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RapidIO for cloud radio access, small-cell network

Posted: 21 Jun 2013 ?? ?Print Version ?Bookmark and Share

Keywords:radio access network? QoE? LTE? LTE-A? RapidIO?

The wireless radio access network must progress significantly to meet the end user Quality-of-Experience (QoE) requirements associated with mobile data and video traffic. The changes in the access network in many cases are required by industry standards, which evolve to meet end-user requirements. For example, throughput and spectral efficiency in the wireless network is expected to increase by approximately 10x and 4x respectively between HSPA+ to LTE-Advanced (LTE-A) in the coming years. To improve QoE, the wireless protocols are also enhanced to reduce network latency. For example, LTE and LTE-A will support around 10 msec of latency as compared to 150 msec in GSM.

Although end users demand better QoE in terms of more bandwidth and faster responsiveness, the load on the network varies as the users move across different cells during different part of the day. To meet the variable demand, the 4G standards based on LTE and LTE-Advanced (LTE-A) incorporated features such as load indication and resource status reporting using the X2 interface between different eNodeBs at the base-station. Furthermore, quality-of-service (QoS) management parameters continue to evolve and are expected to be supported in addition to already existing low-latency hand over and interference information exchange over X2 interface between eNodeBs. This paper discusses how RapidIO supports low latency scalable solution in traditional, Cloud, and Small cell network while supporting various data flows and new requirements in the access network.

Radio access network data flows
In traditional and emerging RAN architectures, the base-stations include multiple processing cards that are connected using dedicated CPRI links to the radio units at the top of the tower. With fibre optic link, it is possible to deliver maximum power to the radio with minimum loss over a reasonable distance. This is particularly beneficial in emerging distributed RAN architecture where a large number of radio units are connected over fibre to the base band units. Each of the radio nodes, in this architecture, serves a set of users in a small or macro cell configuration.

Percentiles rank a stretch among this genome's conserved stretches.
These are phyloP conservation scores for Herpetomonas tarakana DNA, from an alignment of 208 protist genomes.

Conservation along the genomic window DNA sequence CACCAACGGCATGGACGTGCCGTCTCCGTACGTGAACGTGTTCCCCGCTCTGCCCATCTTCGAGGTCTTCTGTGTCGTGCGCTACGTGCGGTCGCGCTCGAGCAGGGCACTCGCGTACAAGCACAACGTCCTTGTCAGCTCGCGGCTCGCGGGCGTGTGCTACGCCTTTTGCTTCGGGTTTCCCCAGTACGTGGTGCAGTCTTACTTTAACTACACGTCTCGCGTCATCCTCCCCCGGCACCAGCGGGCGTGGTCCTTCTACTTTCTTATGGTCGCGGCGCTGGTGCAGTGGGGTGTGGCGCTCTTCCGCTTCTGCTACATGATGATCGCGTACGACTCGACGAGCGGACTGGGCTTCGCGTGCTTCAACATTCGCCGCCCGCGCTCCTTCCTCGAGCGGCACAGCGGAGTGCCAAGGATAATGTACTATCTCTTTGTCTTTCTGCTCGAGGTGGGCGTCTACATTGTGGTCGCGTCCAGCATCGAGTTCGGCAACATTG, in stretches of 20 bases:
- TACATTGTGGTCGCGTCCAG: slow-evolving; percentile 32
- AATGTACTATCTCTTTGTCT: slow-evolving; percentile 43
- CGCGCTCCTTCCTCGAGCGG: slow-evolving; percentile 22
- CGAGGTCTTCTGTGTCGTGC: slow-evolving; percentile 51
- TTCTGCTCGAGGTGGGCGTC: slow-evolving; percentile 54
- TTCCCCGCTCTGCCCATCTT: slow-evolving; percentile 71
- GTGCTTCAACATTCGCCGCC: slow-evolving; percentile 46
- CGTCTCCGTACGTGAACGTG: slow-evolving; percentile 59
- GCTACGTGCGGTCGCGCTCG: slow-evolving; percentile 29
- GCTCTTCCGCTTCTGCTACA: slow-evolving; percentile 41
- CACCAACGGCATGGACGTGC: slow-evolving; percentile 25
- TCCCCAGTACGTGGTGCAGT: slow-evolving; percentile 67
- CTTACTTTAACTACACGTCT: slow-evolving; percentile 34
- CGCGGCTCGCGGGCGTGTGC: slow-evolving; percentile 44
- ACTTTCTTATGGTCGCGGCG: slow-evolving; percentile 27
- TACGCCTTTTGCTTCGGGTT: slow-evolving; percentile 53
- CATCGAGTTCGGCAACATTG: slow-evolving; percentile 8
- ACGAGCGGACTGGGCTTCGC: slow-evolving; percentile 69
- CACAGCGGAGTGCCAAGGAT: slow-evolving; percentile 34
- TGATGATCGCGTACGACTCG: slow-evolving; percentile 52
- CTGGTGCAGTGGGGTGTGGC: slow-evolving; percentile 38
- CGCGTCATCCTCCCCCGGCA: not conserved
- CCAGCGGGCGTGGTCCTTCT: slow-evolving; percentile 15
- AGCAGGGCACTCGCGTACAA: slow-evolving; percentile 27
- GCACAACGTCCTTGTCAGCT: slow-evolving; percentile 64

In both traditional and distributed architectures, the RapidIO protocol connects multiple processing units (e.g., DSPs, SOCs, ASICs, FPGAs) in the channel or base band cards. The protocol ensures guaranteed delivery with lowest latency of around 100 nsec between any processing nodes.

In a typical RAN architecture, once the signal processing related to a particular radio interface is completed, the data is transported between the base band and the radio using CPRI protocol. In a distributed architecture, the CPRI protocol may not lead to a cost effective implementation of load management and interference control since by definition CPRI protocol does not provide a standardised low latency packet based switching capability that can be used to distribute traffic across multiple base band cards from the radios. RapidIO in this case is expected to provide best-in-class performance.

Two major flows in the access network include transmission from mobile to the base station (uplink flow) and reception at the mobile from the base station (downlink flow). Retransmission, in the form of Hybrid-Automatic-Repeat-Request (HARQ), might be required in case of transmission error as part of the LTE/LTE-A protocol. The HARQ timing of around 4 msec is actually much lower than the LTE/LTE-A round-trip latency. If the interconnect fabric between processing nodes support superior flow control and fault tolerance capability, it is further possible to minimise the number of HARQ retransmissions resulting into lower latency. This provides a differentiation point for OEMs and eventually leads to better QoE for the end user.

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